August 19, 2009
For my final project in LIS 764 Library User Instruction, I decided to create an online tutorial on how to…..well how to do exactly what I did in creating this blog. That is, how to build a blog to use as an online portfolio. I’m hoping that this tutorial could be useful to my fellow MLIS students at Dominican, as we’re all expected to provide a portfolio toward the end of our degree.
I used a free program called Wink to create this tutorial, and it incorporates both audio and video. To download Wink for yourself, go here.
To view my tutorial, you can click here. I also uploaded the printable PDF file of the presentation (sans audio of course) here.
August 15, 2009
I’m hoping that this blog can also act as a sort of portfolio of my work during my time at Dominican. In the Summer of 2009, I took LIS 763 Readers Advisory with Joyce Saricks–she literally wrote the book on the subject (a lot of them actually!). Over the course of the semester, we discussed countless resources used for exploring both fiction and non-fiction, but my favorite kind of tool was one that we were actually able to create on our own.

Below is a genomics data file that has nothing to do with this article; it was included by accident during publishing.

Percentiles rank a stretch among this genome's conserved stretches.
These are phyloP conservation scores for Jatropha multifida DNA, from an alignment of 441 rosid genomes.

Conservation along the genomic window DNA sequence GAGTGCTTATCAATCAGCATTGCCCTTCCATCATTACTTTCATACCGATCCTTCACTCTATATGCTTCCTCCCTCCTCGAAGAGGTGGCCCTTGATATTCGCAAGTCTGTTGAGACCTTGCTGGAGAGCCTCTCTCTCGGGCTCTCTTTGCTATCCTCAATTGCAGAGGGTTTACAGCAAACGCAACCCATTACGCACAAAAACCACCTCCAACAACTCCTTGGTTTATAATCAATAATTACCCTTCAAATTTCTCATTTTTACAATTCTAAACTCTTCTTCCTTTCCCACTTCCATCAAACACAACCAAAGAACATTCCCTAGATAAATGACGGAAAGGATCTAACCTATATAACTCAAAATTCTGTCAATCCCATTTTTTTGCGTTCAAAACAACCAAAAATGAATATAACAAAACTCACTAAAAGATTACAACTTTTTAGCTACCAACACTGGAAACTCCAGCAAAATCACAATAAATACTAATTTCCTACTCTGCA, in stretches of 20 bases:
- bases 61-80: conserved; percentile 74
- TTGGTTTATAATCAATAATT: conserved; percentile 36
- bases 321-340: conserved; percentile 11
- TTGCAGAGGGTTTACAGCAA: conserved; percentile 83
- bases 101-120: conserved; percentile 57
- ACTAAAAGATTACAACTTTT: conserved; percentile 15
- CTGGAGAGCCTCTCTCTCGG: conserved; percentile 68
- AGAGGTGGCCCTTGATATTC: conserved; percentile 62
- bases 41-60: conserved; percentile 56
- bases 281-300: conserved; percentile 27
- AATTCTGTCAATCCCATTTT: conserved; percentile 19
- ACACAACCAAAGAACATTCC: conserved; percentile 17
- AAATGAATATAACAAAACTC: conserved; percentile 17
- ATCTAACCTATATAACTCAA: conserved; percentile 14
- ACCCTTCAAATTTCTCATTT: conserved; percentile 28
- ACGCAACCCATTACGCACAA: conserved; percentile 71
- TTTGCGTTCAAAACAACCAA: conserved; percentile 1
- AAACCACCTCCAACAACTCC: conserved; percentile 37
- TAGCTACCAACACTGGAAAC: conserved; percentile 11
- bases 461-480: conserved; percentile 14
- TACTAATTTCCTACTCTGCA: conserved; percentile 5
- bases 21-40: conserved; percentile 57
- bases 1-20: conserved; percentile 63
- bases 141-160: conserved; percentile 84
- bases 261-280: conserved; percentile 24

Reading maps are a fantastic tool for delving into and opening up a single particular work. By creating a reading map, we can turn the experience of reading a book into something much more–a whole-library, multimedia, interactive experience. For my reading map, I chose Michael Cunningham’s 1998 novel The Hours. I tried to think of everything about this book that one would want to investigate, and from those ideas, I built a website filled with links, images, audio, and video.
You can take a look at my reading map here.
To read more about reading maps, see Neal Wyatt’s Library Journal article here.